The EXIF data is usually reported incorrectly, most programs interpret it as f3.61 regardless of lighting conditions.

See this sample photo, the aperture is being reported as f/492.2 ......... yep f/492.2

Exif | GoPro Flight by GoPro Photos | Flickr - Photo Sharing!

If you add an ND filter, all it will do is slow down the shutter speed and then if the GoPro senses it requires more light. it wall crank up gain. It reaches a point eventually where the shutter is too slow and then the noise makes the video unusable.

If you know otherwise please educate me, but even GoPro resellers like the above quoted "Eye of Mine" reseller GoPro HD Hero for Professionals - EyeOfMine Multimedia on this page under EXPOSURE, quotes ""It is fully-automatic. The lens aperture is fixed - you get one big T-stop:) Because the lens is fixed, the only other variable is shutter speed which obviously can cause issues in bright daylight with stuttering because of fast shutter speeds. ""

This is why we have been nagging GoPro for a firmware upgrade to enable Exposure or Shutter Lock and it is coming in the next model.

Cheers Ian
BTW run this GoPro user forum, heaps of info there about everything to do with GoPro and projects.You're welcome to join us.
GoProUser.freeforums.org

Last edited by Ian Newland; April 2nd, 2011 at 06:16 PM.
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Old April 3rd, 2011, 07:25 AM   #9
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Re: ND filter?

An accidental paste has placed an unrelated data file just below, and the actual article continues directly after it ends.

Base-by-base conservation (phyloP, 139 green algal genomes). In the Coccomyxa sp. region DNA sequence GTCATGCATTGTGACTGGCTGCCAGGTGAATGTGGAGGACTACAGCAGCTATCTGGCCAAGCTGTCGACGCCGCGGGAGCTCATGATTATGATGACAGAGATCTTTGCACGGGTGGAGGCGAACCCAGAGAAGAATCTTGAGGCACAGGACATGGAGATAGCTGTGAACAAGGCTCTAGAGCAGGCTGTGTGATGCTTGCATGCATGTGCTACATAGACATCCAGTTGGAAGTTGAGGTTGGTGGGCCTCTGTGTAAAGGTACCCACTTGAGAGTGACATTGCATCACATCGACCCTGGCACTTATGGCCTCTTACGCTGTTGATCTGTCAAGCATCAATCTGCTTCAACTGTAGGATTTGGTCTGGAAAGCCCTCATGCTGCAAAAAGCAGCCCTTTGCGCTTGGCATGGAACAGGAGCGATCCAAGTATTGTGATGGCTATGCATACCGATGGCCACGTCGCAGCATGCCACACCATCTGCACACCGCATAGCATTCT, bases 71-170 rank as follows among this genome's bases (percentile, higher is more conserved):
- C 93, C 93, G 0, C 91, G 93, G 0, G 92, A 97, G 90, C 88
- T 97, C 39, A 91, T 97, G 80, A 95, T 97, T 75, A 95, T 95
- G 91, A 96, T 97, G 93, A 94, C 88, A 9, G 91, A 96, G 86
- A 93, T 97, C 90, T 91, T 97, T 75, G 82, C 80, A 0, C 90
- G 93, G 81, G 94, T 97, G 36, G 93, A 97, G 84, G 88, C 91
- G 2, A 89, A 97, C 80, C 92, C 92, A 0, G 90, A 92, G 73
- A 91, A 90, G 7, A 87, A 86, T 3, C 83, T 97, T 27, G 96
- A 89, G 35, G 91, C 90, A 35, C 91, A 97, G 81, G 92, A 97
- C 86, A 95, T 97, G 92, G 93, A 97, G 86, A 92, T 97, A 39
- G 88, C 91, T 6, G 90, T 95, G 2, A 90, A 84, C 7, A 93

'fixed at f/2.8, that why it has an almost infinite depth of field' you say, but considering the small chip size and the very short focal length used, then once the hyperfocal has been set up the aperture makes very little difference to the dof in reality, just allowing (should you have the option to stop down some) for slightly closer focusing.

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Old April 3rd, 2011, 04:04 PM   #10
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Re: ND filter?

Focus from about 12inches to infinity regardless of light, pretty much fool proof focus wise.
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Old April 3rd, 2011, 06:57 PM   #11
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Re: ND filter?

Quote:
Originally Posted by Tom Hardwick View Post
, but considering the small chip size
tom.
1/2" sensor is not really small considering the size of the GoPro.
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Old April 3rd, 2011, 08:22 PM   #12
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Re: ND filter?

I haven't played with the ND much but I did add a polarizer and it makes a lot of difference.

From another forum:
'The idea was to mount a threaded upsize ring to a case permanently, without vignetting.

I used a method that I found on the board and took a 40.5 to 58mm Fotodiox ring and tried it with a 58mm circular polarizer and just held it in place. Worked fine with no vignetting but the shutter surround was in the way. I milled a tad off of the surround so the ring cleared and epoxied the upsize ring to the bezel.